Mbeva K, Pauw WP (2016) Self-differentiation of countries` responsibilities: combating climate change through planned national contributions, discussion paper 4/2016. German Institute for Development/German Institute for Development (DIE), Bonn, Germany Climate Action Tracker (2019) Climate Action Tracker. climateactiontracker.org/countries/. Access 7 July 2019 Rajamani L (2015) Negotiations on the climate agreement 2015: issues related to legal form and nature. Research paper 28. Mitigation Action Plans – Scenarios, Cape Town, South Africa, p. 26 Given that countries streamlined the text for Paris in December, it is imperative that they explicitly acknowledge that human rights commitments apply to the fight against climate change. To ensure effective and safe participation, a comprehensive agreement on climate change must be considered fair by the countries concerned. The Paris Agreement has moved closer to differentiating countries` responsibilities in the fight against climate change by removing the rigid distinction between developed and developing countries, by providing for “subtle differentiation” of certain subgroups of countries (e.B LDCs) on substantive issues (e.g. B climate change financing) and/or for specific procedures (for example.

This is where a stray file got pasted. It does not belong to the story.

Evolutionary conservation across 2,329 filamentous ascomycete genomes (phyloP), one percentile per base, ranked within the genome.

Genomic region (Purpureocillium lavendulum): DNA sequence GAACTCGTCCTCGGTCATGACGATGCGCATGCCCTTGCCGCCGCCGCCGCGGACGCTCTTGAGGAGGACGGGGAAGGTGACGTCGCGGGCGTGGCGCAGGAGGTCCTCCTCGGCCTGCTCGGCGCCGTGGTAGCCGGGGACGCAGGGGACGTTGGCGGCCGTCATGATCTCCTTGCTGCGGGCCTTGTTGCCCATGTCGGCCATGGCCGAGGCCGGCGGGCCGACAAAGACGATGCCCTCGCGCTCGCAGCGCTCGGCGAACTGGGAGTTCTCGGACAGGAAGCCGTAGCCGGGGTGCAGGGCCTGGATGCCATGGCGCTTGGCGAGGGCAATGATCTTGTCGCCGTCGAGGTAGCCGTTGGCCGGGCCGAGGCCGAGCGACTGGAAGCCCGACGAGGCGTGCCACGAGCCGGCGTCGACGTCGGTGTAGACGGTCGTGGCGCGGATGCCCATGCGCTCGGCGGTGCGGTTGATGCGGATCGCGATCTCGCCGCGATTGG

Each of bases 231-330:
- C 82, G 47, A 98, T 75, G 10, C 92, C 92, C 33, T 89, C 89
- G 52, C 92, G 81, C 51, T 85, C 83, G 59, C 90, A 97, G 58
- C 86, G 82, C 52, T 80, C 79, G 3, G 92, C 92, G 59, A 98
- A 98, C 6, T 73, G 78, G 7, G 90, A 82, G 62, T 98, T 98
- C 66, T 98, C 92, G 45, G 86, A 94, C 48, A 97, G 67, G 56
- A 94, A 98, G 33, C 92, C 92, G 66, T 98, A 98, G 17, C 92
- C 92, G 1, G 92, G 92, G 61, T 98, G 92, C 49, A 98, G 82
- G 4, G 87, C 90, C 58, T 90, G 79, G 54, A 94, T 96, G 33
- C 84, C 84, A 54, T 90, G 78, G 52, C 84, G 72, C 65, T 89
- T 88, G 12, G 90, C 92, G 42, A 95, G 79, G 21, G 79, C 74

B calendars and reports). In this article, we analyze whether countries of self-differentiation are compatible with the subtle differentiation of the Paris Agreement in formulating their own climate plans or national contributions (NDC). We find that there is a consistency for mitigation and adaptation, but not for support (climate finance, technology transfer and capacity building). Given that NPNs are the main instrument for achieving the long-term objectives of the Paris Agreement, this inconsistency needs to be addressed so that the next final stages are more ambitious. This article cannot indicate what an ideal “cascade” would look like to adapt to the subtle differentiation of the Paris Agreement, not least because the Paris Agreement does not make it mandatory to transmit information on adaptation in the NDCs. In addition, detailed bases for countries` adaptation efforts and needs would be needed. Although emerging economies have the highest percentage (14%) including measures, plans or strategies for all five sectors (see Figure 2), LDCs and the most appropriate SIDSs. The validity of the results is underlined by similar cascades with regard to the mention of vulnerable sectors and climate risks by the NDCs or the number of countries that incorporate adjustment cost data into their NPNs (see Pauw et al.